That They May Know, Honor, and Treasure God

Our new vision statement communicates our heartfelt desire for the next generations and begins with three distinct goals: that the next generations know, honor, and treasure God. Why these three? Because we believe each communicates essential, foundational realities necessary for the Christian life.

Know God  

In its totality, knowing God encompasses both an intellectual comprehension and a covenantal relationship. Both are crucial. Consider these words from John Piper in an Ask Pastor John segment, 

If you start at the beginning, the first and great commandment says, “You shall love the Lord your God with all your heart and with all your soul and with all your mind” (Matthew 22:37). So I would think, since that is the first commandment, that is the first challenge in every generation. Does the church and does the world love God with all their heart and all their soul and all their mind and all their strength? …if we don’t know God, we can’t love God.

Our worship to glorify God must be based on what we have seen of God, what we know of God, what he has revealed of Himself. If we are just worshiping a haze, God is not getting a lot of glory from the warm feelings that we are having in our hearts because of the ignorance of not being in our heads, because of the haze over our lives.

So today I think the biggest challenge is: Do people know God? Do people have a knowledge that is trustworthy? Therefore a huge issue is: What is the role of the Bible in the church today and is it trustworthy and are people basing their lives on it…? Are they getting the whole counsel of God so that they can love the whole God?

When we say our desire for the next generations is to know God, we want them to come to genuinely know the truth of the triune God—Father, Son, and Holy Spirit—by becoming acquainted with His divine character, glorious deeds, redemptive work, and steadfast promises as revealed in His inerrant Word, the Bible. Our prayer is that, by God’s sovereign grace, this knowledge will bring them into a covenantal relationship with God.

Honor God

Honor is a word that has become almost obsolete in contemporary culture. So few things are honored and so few things are worthy of honor. Tragically the church has not been immune to this trend. The late Jerry Bridges gives us a wonderful reminder we need to heed,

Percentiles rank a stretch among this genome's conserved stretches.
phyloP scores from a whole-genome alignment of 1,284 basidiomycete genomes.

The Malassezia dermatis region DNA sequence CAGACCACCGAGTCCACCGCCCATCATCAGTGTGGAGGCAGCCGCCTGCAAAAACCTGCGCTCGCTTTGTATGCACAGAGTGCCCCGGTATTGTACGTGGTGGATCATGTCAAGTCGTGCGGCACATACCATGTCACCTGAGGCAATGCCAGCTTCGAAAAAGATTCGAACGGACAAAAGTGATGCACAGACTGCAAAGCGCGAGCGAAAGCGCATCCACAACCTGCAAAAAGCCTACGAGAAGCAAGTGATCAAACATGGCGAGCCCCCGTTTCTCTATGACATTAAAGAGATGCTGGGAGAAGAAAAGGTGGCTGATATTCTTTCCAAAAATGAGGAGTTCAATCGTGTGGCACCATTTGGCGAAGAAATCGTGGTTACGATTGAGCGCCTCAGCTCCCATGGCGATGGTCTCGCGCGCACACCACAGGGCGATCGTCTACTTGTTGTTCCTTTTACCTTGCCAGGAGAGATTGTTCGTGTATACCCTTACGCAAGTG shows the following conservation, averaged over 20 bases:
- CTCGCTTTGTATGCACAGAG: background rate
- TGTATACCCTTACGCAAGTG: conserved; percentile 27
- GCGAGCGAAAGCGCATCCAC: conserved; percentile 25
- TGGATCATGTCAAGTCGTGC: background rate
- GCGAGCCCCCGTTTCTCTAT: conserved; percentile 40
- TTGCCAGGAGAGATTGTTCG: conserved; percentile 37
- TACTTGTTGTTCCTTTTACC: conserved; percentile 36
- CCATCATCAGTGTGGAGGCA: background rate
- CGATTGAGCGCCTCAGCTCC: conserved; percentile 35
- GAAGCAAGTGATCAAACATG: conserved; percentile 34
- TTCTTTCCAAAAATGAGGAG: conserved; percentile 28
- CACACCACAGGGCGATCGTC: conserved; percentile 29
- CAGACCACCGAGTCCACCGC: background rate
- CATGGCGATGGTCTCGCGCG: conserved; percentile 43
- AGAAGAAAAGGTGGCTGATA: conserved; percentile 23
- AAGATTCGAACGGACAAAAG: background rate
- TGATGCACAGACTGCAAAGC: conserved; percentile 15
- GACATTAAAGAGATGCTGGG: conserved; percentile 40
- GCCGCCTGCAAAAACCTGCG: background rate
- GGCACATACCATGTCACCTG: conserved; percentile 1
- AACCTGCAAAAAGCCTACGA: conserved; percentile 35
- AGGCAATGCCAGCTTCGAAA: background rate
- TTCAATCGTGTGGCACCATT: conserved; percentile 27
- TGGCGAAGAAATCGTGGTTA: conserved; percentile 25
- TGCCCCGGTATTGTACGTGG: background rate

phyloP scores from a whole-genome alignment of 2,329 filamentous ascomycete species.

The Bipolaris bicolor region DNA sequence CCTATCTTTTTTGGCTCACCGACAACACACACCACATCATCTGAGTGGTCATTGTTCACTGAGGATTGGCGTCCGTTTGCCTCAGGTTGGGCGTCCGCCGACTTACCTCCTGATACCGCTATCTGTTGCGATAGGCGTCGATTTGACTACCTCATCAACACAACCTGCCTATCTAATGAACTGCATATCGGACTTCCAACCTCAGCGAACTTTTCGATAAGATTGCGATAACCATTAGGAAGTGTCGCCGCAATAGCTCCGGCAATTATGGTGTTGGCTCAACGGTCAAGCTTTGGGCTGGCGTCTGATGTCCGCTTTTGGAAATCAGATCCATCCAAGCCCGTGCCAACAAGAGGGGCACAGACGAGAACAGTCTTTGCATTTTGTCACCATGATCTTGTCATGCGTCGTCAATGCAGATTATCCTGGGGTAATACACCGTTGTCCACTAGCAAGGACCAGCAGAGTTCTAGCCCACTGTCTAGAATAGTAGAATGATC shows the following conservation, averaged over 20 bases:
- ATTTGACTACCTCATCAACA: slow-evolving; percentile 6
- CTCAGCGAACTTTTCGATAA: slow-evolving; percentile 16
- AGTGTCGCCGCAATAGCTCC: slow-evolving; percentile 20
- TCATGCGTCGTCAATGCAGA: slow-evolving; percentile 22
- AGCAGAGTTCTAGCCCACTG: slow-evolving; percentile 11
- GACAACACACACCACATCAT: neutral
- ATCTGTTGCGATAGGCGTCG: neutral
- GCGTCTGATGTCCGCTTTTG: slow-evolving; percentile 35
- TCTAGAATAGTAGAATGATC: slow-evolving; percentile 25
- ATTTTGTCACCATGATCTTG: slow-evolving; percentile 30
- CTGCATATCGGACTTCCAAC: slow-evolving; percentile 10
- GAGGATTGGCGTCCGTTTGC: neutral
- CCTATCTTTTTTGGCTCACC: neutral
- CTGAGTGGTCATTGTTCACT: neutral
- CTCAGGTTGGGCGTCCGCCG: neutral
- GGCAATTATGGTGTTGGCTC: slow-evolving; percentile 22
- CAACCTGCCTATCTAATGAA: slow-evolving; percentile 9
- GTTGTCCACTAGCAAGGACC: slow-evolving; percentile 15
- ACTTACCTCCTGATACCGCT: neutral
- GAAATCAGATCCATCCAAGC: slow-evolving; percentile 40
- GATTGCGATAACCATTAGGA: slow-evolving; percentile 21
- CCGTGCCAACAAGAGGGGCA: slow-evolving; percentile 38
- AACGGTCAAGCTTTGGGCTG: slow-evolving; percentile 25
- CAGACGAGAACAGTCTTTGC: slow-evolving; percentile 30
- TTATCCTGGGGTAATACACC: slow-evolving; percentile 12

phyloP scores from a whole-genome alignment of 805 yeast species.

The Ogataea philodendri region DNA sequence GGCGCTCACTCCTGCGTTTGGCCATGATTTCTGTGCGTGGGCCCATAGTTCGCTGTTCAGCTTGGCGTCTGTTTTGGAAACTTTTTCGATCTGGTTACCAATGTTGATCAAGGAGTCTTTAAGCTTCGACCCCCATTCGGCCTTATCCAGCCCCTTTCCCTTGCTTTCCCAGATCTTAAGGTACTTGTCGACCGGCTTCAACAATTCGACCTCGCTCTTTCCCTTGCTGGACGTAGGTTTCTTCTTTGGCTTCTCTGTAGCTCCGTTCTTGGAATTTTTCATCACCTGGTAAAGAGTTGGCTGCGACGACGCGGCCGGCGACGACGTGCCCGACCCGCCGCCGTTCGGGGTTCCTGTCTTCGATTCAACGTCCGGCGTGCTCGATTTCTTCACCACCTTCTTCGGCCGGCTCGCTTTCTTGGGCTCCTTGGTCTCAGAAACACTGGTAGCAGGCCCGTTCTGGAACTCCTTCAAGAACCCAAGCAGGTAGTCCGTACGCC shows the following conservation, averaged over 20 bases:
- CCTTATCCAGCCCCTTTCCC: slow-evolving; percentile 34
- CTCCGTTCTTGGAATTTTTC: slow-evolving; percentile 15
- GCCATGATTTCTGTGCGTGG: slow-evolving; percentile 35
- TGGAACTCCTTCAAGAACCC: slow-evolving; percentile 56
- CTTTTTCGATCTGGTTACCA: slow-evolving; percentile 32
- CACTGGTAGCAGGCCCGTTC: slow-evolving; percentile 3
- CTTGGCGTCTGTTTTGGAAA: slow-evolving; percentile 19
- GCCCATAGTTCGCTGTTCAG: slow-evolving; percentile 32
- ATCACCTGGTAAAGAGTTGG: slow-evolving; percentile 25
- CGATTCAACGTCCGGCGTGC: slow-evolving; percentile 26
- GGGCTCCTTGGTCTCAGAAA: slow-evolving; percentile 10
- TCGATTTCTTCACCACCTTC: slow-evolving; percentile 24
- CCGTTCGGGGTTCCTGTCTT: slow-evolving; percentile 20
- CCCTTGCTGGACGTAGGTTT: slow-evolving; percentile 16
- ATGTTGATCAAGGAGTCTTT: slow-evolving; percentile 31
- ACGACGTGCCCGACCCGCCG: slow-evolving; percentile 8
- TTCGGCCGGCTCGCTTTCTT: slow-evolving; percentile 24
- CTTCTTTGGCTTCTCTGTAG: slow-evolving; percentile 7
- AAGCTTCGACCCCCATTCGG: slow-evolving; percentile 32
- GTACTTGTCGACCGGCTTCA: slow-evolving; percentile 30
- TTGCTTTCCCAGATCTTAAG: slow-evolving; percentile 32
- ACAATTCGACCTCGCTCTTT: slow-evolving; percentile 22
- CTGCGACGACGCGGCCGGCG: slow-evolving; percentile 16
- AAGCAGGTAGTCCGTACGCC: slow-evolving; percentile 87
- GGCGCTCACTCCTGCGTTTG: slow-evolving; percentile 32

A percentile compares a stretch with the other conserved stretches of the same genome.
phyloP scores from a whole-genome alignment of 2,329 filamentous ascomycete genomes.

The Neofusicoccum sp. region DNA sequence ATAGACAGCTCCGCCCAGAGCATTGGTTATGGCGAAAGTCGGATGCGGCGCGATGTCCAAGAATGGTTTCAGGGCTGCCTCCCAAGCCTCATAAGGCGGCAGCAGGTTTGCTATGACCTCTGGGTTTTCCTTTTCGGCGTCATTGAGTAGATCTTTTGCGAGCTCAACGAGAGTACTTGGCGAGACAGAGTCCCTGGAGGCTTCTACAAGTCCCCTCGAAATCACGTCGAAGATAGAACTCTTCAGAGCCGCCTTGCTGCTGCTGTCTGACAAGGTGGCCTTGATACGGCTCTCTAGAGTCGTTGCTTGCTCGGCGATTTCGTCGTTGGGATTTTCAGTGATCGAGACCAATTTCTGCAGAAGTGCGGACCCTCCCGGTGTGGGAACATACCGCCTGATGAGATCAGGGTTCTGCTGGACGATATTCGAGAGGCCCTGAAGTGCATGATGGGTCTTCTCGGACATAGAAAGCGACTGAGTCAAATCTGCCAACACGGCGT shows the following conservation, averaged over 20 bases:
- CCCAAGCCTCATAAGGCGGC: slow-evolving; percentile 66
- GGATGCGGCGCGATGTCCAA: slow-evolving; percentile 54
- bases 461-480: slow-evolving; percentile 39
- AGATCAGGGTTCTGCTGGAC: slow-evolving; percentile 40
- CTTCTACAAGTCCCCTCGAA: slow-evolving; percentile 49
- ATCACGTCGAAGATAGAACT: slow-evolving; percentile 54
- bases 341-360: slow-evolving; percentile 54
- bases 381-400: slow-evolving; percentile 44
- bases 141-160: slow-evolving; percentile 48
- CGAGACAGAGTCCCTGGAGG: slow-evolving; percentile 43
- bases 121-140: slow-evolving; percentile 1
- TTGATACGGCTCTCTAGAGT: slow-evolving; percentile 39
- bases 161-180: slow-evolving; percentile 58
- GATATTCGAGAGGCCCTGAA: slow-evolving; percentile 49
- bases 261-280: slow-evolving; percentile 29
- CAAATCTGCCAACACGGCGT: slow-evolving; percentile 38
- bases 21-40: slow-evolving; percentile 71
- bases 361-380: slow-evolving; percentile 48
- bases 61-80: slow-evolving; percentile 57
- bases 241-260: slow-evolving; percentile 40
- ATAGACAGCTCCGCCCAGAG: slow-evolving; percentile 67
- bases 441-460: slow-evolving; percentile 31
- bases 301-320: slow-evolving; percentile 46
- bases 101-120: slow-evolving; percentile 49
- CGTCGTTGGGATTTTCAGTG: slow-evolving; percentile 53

It is impossible to be devoted to God if one’s heart is not filled with the fear of God. It is the profound sense of veneration and honor, reverence and awe that draws forth from our hearts the worship and adoration that characterizes true devotion to God.

In our day we must begin to recover a sense of awe and profound reverence for God. We must begin to view Him once again in the infinite majesty that alone belongs to Him who is the Creator and Supreme Ruler of the entire universe (The Practice of Godliness—Godliness Has Value for All Things, 21).

When we state our desire for the next generations to honor God, we want them to honor and revere God in a way befitting His incomparable greatness and worth.

Treasure God

As the most important command of Scripture points out, love for God is to be ultimate, and it should involve every aspect of our being—every thought, emotion, attitude, word, and action. God is worthy of our greatest affections. One way in which to communicate this type of love, especially to children, is to speak in terms of treasuring God most. As Jesus said, “where your treasure is, there your heart will be also” (Matthew 6:21). Therefore, we could define loving God as knowing, feeling, and treating God as your greatest treasure. Treasuring God in this manner is the only thing that will ultimately satisfy the soul. It is within this context that we realize that the command to love God most is not only our greatest duty, but also our greatest delight.

So when we state our desire for the next generations to treasure God, we want them to treat God with undivided love and devotion, experiencing Him as their all-satisfying joy.

At Truth78, our hope and prayer is that the next generations know, honor, and treasure God. But this statement would not be realized if not for the very next words: setting their hope in Christ alone. Our children and students must set their full confidence and hope in Christ. It is only through His perfect life, sacrificial death, and victorious resurrection that Jesus redeems sinners so that we might truly know, honor, and treasure God for all eternity.

 

Written by Jill Nelson

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